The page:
Following the withdrawal of the Sole Administrator’s service from the College in July 1997, Dr. Akin Adegboye assumed duty as Acting Provost in August 1997 and as substantive Provost in February, 1998. His appointment as the first Chief Executive from within the College was greeted with tremendous applause from all sections of the college community. Among the major achievements recorded during his tenure were the re-organisation of the academic and non-academic departments of the College, improved transport system and prompt payment of salaries at the initial stage of his administration.
His last six months as the Chief Executive Officer of the College witnessed a lot of crises resulting from non-payment of salary arrears which led to the premature termination of his administration in July, 1999. The untimely end of Dr. Akin Adegboye’s administration gave way to Professor A.A. Oshodi’s appointment as sole Administrator in July 1999. Professor Oshodi’s five months tenure was devoid of crises as normalcy returned to the College.
After Professor Oshodi was recalled by the Ondo State Government in November 1999 then came the administration of Dr. Afolabi Popoola in December 1999 consequent upon his appointment as Sole Administrator and later as Provost in February 2000.
During his tenure, there was an improvement on the level of inter-personal relationship among members of staff and some physical developmental projects like the construction of the Integrated Science Department, the students union complex and the completion of some block of offices for the use of academic members of staff.
Dr Adewumi Adelodun became the Acting Provost of the College in June 2003 following the termination of the tenure of Dr Popoola. His one year stay in office witnessed an impressive physical development in the College but unfortunately, his administration ended prematurely following the students’ Demonstration of March 15, 2004 during which two students lost their lives. The incumbent Chief Executive, Dr (Pastor) Timothy Ikudayisi succeeded Dr Adelodun as the substantive Provost of the College on June 1, 2004. Since his assumption of office, there has been relative peace and harmony among the rank and files of the College community.
His administration has been paying staff salaries and allowances as and when due and has also embarked on noteworthy projects for the benefit of both the staff and students of the College. Among these projects are the building of the Administrative block Annex, building of Lecture halls, building of the Department of Educational Technology, building of Theatre Arts department and the provision of roadworthy vehicles for the principal functionaries of the College.
In his quest to improve the internally generated revenue base of the College, Dr Ikudayisi’s administration has commenced work on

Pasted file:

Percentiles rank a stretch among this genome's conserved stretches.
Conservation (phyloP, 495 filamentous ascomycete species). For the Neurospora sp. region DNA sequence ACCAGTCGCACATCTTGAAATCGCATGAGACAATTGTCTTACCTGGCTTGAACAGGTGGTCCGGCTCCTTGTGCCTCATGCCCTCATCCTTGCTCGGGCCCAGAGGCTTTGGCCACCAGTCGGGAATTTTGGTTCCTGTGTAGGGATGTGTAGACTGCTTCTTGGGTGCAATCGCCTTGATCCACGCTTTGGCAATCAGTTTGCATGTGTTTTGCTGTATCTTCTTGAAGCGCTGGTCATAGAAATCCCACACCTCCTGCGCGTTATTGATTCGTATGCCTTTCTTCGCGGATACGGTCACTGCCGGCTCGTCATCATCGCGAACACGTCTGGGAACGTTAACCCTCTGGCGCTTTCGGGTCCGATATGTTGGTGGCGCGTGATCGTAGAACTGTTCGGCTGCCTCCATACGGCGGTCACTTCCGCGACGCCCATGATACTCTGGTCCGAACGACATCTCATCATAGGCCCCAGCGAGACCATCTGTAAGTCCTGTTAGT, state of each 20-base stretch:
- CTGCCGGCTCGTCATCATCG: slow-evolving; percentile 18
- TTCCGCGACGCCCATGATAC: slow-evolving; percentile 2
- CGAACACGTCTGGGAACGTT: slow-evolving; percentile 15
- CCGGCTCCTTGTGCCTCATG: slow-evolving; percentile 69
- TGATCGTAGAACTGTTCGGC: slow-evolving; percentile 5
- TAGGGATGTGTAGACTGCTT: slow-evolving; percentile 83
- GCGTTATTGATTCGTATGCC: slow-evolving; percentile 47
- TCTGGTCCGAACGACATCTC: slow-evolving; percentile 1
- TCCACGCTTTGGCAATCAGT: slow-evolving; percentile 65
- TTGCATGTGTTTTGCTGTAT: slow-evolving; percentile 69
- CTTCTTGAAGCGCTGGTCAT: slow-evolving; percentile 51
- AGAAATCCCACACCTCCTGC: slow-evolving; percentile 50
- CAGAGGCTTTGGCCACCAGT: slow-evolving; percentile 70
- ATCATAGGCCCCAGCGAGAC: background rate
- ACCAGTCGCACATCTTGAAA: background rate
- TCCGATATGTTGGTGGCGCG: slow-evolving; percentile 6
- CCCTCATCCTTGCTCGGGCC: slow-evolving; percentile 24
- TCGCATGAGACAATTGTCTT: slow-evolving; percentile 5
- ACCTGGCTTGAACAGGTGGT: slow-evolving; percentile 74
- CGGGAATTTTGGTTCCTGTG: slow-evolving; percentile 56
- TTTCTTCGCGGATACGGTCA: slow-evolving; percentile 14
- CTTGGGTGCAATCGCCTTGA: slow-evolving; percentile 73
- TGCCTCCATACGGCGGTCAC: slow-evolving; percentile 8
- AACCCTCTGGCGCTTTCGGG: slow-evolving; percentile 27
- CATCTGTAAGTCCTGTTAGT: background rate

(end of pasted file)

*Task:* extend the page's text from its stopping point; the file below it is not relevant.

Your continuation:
(i) The renovation of the College Guest House;
(ii) The establishment of V-SAT based internet services and
(iii) The building of a large hall for the Continuing Education Programme of the College at the premises of the College staff school among others.
After the exit of Dr (Pastor) Timothy Ikudayisi as the College Provost on February 18, 2008, Dr. Gabriel Olusegun Olowoyo, a Chief Lecturer in the Department of Physical and Health Education became the Acting Provost. During his tenure, thre was relative peace and industrial harmony in the college. He concentrated more on due process in financial matters and made the College Health Centre one of the best Health Institutions in Ekiti State. It is noteworthy to mention that automation of the College Library complex and the X-Ray equipment in the College Health Centre remains the best in the History of any Ekiti State Government Health Institutions.
Very unfortunate and regrettable, Dr. Garbiel Olusegun Olowoyo was kidnapped by Kidnappers alongside prominent Nigerians on January 25, 2010 and later died in their hands.
After the death of Dr. Gabriel Olusegun Olowoyo, Dr. (Mrs.) Eunice Titilayo Ogunmola became the Acting Provost of the College on February 3, 2010. Ever since she came on board, Mama, as she is fondly called by members of staff and students has been oiling the wheels of the College to an enviable development. Her administration has concentrated on staff and students’ welfare, seminars, workshops and research programmes for members of staff and excursion for students.
Noteworthy of her achievement is the payment of the outstanding arrears of salary and monetization to members of staff. In addition, the construction of ICT compliant Complex of the Directorate of Examination and Records, the complete renovation of the dilapidated metal workshop, introduction of inaugural lecture to the academic system of the College. A very rare tradition in any College of Education in Nigeria.
To ensure efficiency, her administration has fully embraced electronic computation of results and the practice of delay in the release of students’ results has been laid to rest.